The environment could be right for a Sprint-T-Mobile merger in the United States. The move, which was first attempted in 2014, would still need to get past U.S. regulators, according to Bloomberg.
This week, both Deutsche Telekom Chief Executive Officer Tim Hoettges and SoftBank Chairman Masayoshi Son told their investors they’d be open to discussions about consolidation. The would-be merger would combine the No. 3 and No. 4 carriers in the U.S.
Three years ago, Sprint agreed to purchase T-Mobile US for $32 billion. The planned acquisition was eventually dropped because of regulatory concerns. Since then, T-Mobile US has seen its market valuation climb considerably to $55 billion. At the same time, Sprint has struggled with a valuation of around $32 billion.
Why now? For the past year, merger talks in the wireless industry were put on hold due to a government spectrum auction. That hold ended on April 27.
According to Bloomberg, “it’s unclear if T-Mobile has the desire to be the acquirer in any deal since Sprint has struggled to retain customers even after offering the industry’s cheapest unlimited data plans.”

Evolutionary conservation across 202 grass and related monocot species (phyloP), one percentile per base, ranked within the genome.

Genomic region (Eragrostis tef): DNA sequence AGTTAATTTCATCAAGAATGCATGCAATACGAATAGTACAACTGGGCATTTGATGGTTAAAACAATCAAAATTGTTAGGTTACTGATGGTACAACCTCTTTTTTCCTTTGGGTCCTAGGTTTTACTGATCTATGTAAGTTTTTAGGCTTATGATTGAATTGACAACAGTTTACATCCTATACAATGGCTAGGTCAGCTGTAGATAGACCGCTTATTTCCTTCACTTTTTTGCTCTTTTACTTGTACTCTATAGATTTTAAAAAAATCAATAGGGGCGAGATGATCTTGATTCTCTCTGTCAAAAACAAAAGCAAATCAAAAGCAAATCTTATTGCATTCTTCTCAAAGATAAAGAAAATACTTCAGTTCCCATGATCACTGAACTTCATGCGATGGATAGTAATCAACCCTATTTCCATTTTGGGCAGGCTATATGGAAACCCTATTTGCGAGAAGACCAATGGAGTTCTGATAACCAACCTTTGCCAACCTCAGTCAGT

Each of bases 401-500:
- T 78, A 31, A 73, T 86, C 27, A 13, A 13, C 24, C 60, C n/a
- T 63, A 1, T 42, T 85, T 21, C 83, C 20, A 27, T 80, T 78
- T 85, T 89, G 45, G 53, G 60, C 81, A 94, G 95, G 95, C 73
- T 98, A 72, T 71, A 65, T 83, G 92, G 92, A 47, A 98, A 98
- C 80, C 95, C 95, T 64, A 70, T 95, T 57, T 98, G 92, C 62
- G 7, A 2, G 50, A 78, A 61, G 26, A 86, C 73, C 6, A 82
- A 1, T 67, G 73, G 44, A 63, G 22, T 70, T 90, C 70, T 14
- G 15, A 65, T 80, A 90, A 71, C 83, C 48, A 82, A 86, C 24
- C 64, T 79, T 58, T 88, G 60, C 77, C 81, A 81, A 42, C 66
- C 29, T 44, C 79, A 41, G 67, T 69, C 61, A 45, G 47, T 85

If a Sprint-T-Mobile merger doesn’t work out, SoftBank could look elsewhere. Among the other companies being discussed are cable companies, such as Comcast Corp., Charter Communications Inc., and Altice NV.
This isn’t the first time T-Mobile US was in merger talks with another U.S. carrier. Back in 2011, AT&T agreed to pay Deutsche Telekom $39 billion for T-Mobile US. The U.S. Department of Justice ultimately blocked the deal on the grounds that it would “substantially lessen competition” in the wireless industry.
Verizon is currently to No. 1 carrier in the U.S. followed by AT&T, T-Mobile, and Sprint.
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